So, how does the Accord fare out in the open road? Quite good actually. The Honda Accord’s chassis and suspension tuning offer a nice balance between comfort and sport. The suspension is soft, yes, but the suspension lets the driver have a pretty good time behind the wheel. This nice balance between comfort and handling is coupled with a good electronic power steering. The responses are very sharp and accurate, letting the driver know where to point the wheel as the car goes through corners. It doesn’t have as much road feel as the Mazda 6, but for most people, the Accord’s steering is already pretty good, all things considered.
Where the sportiness is spoiled somewhat is with the powertrain. The engine performance itself is pretty solid, though not spectacular. Torque is abundant in the lower revs, but as you go through the mid and high rev range, pulling power isn’t as strong as you’d expect. This isn’t helped by the fact that the CVT has such a strong rubber band effect. It constantly holds revs. So if you try to overtake at a provincial road, the high rev range that the CVT constantly holds on to isn’t matched with a lot of acceleration. A conventional automatic would be better suited for this powertrain in order to fully exploit the engine’s torque band.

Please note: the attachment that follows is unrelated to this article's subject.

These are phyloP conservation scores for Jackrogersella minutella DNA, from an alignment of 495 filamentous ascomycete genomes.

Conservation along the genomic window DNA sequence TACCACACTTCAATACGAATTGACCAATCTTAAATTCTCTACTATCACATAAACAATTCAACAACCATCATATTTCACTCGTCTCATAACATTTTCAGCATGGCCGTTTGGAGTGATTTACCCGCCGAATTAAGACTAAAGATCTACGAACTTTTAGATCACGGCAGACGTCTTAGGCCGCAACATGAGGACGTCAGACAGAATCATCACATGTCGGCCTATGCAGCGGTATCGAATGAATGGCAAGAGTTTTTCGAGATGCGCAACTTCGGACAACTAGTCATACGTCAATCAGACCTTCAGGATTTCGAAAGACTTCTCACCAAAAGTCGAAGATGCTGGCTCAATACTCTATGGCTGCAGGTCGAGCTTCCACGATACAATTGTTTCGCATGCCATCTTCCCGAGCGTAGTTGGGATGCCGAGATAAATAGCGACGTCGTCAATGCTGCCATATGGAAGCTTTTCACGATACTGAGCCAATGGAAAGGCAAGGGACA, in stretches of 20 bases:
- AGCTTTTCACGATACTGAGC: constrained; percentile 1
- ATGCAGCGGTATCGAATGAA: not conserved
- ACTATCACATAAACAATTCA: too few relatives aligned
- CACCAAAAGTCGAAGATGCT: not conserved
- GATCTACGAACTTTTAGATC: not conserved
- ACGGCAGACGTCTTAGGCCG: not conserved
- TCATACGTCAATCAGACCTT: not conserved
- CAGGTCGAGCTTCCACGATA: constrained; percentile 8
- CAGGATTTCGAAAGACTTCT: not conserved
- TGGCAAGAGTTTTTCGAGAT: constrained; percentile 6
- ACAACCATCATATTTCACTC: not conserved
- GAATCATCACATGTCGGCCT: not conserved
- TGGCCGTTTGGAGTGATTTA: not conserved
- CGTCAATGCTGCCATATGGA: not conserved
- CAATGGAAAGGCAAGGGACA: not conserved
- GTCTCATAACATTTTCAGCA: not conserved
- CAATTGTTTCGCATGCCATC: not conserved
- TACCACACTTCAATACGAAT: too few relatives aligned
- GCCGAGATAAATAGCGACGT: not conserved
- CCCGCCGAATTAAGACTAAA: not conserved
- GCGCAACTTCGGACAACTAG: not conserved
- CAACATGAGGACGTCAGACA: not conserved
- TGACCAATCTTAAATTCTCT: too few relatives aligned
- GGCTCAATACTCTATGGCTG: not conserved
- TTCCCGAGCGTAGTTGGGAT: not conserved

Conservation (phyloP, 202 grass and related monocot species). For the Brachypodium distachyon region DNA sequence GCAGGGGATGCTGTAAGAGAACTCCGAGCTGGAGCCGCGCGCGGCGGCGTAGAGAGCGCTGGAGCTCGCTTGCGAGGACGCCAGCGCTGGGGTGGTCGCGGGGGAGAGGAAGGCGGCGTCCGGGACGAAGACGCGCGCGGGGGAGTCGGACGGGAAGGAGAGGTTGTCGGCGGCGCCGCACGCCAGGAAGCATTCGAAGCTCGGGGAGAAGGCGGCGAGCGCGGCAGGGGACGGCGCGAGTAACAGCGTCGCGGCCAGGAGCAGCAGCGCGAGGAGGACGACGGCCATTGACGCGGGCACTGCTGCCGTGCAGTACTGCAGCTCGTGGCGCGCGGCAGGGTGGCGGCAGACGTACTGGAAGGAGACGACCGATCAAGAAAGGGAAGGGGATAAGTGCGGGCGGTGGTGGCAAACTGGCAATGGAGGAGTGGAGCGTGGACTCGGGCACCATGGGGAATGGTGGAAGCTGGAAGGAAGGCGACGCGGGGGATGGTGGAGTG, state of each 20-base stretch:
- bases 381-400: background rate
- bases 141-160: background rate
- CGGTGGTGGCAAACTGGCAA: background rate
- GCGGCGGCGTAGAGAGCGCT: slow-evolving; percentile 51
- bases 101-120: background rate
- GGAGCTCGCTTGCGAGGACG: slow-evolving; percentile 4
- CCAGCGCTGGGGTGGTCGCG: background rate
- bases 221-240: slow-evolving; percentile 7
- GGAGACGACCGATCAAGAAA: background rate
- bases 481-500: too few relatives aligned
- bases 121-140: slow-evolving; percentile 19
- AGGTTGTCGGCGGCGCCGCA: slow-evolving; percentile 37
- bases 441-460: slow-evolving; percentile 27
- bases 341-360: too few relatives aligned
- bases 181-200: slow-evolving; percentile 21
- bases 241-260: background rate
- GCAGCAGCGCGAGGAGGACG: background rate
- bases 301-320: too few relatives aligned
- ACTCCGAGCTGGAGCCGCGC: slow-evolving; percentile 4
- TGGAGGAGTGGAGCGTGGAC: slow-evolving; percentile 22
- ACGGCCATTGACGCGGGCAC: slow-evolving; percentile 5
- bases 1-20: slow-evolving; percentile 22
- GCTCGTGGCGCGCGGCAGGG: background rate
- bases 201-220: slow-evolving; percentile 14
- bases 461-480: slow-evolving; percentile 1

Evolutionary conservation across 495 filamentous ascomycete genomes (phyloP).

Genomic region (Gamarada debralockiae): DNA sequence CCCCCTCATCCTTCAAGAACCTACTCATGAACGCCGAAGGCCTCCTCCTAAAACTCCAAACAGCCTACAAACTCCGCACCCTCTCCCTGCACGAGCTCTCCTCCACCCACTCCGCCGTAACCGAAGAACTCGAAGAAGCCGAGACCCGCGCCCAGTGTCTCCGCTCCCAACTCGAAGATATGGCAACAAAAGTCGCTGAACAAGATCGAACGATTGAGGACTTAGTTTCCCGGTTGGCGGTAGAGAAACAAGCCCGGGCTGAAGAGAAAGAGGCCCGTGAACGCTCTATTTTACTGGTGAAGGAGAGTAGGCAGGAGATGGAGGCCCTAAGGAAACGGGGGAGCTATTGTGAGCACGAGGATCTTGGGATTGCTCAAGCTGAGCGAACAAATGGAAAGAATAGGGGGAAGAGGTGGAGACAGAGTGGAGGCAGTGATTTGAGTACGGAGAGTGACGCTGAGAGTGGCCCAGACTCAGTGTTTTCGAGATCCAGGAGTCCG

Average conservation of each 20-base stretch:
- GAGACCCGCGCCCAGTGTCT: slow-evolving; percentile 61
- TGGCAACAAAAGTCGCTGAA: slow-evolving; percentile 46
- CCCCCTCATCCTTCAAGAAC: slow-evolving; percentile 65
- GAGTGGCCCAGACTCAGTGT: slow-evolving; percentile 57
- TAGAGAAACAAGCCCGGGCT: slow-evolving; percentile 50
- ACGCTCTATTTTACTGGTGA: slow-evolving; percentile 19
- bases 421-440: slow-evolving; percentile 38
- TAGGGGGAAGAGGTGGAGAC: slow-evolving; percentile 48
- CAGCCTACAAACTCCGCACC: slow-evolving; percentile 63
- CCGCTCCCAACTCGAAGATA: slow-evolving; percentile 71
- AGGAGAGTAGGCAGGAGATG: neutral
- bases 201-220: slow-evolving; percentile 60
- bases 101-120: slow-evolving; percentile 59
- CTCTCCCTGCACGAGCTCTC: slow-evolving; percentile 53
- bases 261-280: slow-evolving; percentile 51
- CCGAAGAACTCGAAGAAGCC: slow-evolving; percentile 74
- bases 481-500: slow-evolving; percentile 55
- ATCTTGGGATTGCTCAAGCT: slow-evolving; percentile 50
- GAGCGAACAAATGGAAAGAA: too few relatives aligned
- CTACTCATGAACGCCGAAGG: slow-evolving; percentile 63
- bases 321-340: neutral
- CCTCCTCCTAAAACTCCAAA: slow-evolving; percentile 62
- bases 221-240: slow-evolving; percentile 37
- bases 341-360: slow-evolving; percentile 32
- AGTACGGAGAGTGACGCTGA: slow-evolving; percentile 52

The best way to enjoy the engine’s wave of torque is to drive the Accord sensibly. Driven around town or in a relaxed manner at a highway, there’s a wave of torque that’s always present in the lower rev range. Nevertheless, this engine returns very solid fuel economy numbers. For my entire week’s use, my average was at 10.2 km/l, dropping to 8.3 km/l at its worst. Granted, I do not live in Metro Manila, but in a similar situation, the Toyota Camry only did 8.5 km/l. The Mazda 6 2.2-liter diesel and non-turbo 2.5-liter fare slightly better than the Accord. Still, 10.2 km/l is a spectacular number for a large sedan.